specious


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spe·cious

 (spē′shəs)
adj.
1. Having the ring of truth or plausibility but actually fallacious: a specious argument.
2. Deceptively appealing: "It is easy enough to give the old idea [of programmatic music] a specious air of modernity" (Aaron Copland).

[Middle English, attractive, from Latin speciōsus, from speciēs, appearance; see spek- in Indo-European roots.]

spe′cious·ly adv.
spe′ci·os′i·ty (-shē-ŏs′ĭ-tē), spe′cious·ness (-shəs-nĭs) n.

specious

(ˈspiːʃəs)
adj
1. apparently correct or true, but actually wrong or false
2. deceptively attractive in appearance
[C14 (originally: fair): from Latin speciōsus plausible, from speciēs outward appearance, from specere to look at]
ˈspeciously adv
ˈspeciousness n

spe•cious

(ˈspi ʃəs)

adj.
1. apparently true or right though lacking real merit; not genuine.
2. deceptively attractive.
3. Obs. pleasing to the eye.
[1350–1400; Middle English < Latin speciōsus fair, good-looking <speci(ēs) (see species)]
spe′cious•ly, adv.
spe′cious•ness, n.
ThesaurusAntonymsRelated WordsSynonymsLegend:
Adj.1.specious - plausible but false; "a specious claim"; "spurious inferences"
false - not in accordance with the fact or reality or actuality; "gave false testimony under oath"; "false tales of bravery"
2.specious - based on pretensespecious - based on pretense; deceptively pleasing; "the gilded and perfumed but inwardly rotten nobility"; "meretricious praise"; "a meretricious argument"
insincere - lacking sincerity; "a charming but thoroughly insincere woman"; "their praise was extravagant and insincere"

specious

adjective fallacious, misleading, deceptive, plausible, unsound, sophistic, sophistical, casuistic The Duke was not convinced by such specious arguments.

specious

adjective
1. Containing fundamental errors in reasoning:
Translations

specious

[ˈspiːʃəs] ADJespecioso

specious

adj argument, proposal, logicvordergründig bestechend; excusefadenscheinig; claimunfundiert, fadenscheinig; charm, phrasesleer; nonsensehohl

specious

[ˈspiːʃəs] adj (frm) → specioso/a
References in classic literature ?
But the Puritan soldier and magistrate was not a man to be turned aside from his well-considered scheme, either by dread of the wizard's ghost, or by flimsy sentimentalities of any kind, however specious.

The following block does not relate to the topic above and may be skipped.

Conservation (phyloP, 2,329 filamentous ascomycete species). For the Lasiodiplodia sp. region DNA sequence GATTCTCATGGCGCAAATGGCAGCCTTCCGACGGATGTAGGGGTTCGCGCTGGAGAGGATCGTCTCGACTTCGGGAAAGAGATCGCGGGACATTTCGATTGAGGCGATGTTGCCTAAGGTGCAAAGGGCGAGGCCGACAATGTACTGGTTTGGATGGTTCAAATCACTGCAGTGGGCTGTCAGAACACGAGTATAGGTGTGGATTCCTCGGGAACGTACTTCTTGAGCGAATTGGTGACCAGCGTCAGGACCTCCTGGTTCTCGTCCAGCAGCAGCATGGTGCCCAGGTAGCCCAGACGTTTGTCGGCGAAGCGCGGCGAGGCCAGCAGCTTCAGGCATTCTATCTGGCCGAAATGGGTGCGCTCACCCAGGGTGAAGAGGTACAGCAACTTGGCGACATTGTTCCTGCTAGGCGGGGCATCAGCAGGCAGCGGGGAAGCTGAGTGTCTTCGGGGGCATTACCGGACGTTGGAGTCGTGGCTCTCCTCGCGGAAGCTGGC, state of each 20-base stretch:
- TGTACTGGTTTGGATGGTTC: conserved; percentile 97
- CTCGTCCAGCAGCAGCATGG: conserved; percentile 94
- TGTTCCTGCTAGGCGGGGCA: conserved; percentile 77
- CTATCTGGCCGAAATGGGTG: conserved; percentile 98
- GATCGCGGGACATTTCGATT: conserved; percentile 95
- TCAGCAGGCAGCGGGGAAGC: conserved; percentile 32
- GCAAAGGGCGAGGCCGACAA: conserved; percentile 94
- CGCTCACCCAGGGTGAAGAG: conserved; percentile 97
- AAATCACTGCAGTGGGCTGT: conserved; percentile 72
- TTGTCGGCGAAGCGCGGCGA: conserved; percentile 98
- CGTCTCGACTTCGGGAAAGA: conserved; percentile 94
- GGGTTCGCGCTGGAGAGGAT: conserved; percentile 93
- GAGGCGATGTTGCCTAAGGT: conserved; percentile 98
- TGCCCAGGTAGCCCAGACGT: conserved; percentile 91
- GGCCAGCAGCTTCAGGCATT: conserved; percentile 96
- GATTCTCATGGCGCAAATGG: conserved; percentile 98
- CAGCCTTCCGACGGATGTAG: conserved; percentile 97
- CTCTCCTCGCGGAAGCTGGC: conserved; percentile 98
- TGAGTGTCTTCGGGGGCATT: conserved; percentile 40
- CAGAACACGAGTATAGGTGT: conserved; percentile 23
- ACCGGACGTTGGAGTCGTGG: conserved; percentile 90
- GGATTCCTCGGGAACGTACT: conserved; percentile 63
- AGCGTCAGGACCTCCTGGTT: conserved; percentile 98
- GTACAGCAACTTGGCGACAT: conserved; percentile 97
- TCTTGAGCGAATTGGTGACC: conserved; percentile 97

Wasn't there light in the fact which, as we shared our solitude, broke out with a specious glitter it had never yet quite worn?
O'CONNELL, "under what specious term it may disguise itself, slavery is still hideous.
Woodhouse must not, under the specious pretence of a morning drive, and an hour or two spent at Donwell, be tempted away to his misery.
Towards him they bend With awful reverence prone; and as a God Extoll him equal to the highest in Heav'n: Nor fail'd they to express how much they prais'd, That for the general safety he despis'd His own: for neither do the Spirits damn'd Loose all thir vertue; least bad men should boast Thir specious deeds on earth, which glory excites, Or close ambition varnisht o're with zeal.
They, however, who patronise these traditions give us very specious accounts of the zeal and piety of the Abyssins at their first conversion.
On the other hand, it will be equally forgotten that the vigor of government is essential to the security of liberty; that, in the contemplation of a sound and well-informed judgment, their interest can never be separated; and that a dangerous ambition more often lurks behind the specious mask of zeal for the rights of the people than under the forbidden appearance of zeal for the firmness and efficiency of government.
Would there be no danger of their being flattered into neutrality by its specious promises, or seduced by a too great fondness for peace to decline hazarding their tranquillity and present safety for the sake of neighbors, of whom perhaps they have been jealous, and whose importance they are content to see diminished?
The instability, injustice, and confusion introduced into the public councils, have, in truth, been the mortal diseases under which popular governments have everywhere perished; as they continue to be the favorite and fruitful topics from which the adversaries to liberty derive their most specious declamations.
In this there was much that reminded me of the specious totality of old wood-work which has rotted for long years in some neglected vault, with no disturbance from the breath of the external air.
Thus, the greater number of a man's errors come before him disguised under the specious form of necessity; then, after error has been committed in a moment of excitement, of delirium, or of fear, we see that we might have avoided and escaped it.
Reduce the hostile chiefs by inflicting damage on them; and make trouble for them, and keep them constantly engaged; hold out specious allurements, and make them rush to any given point.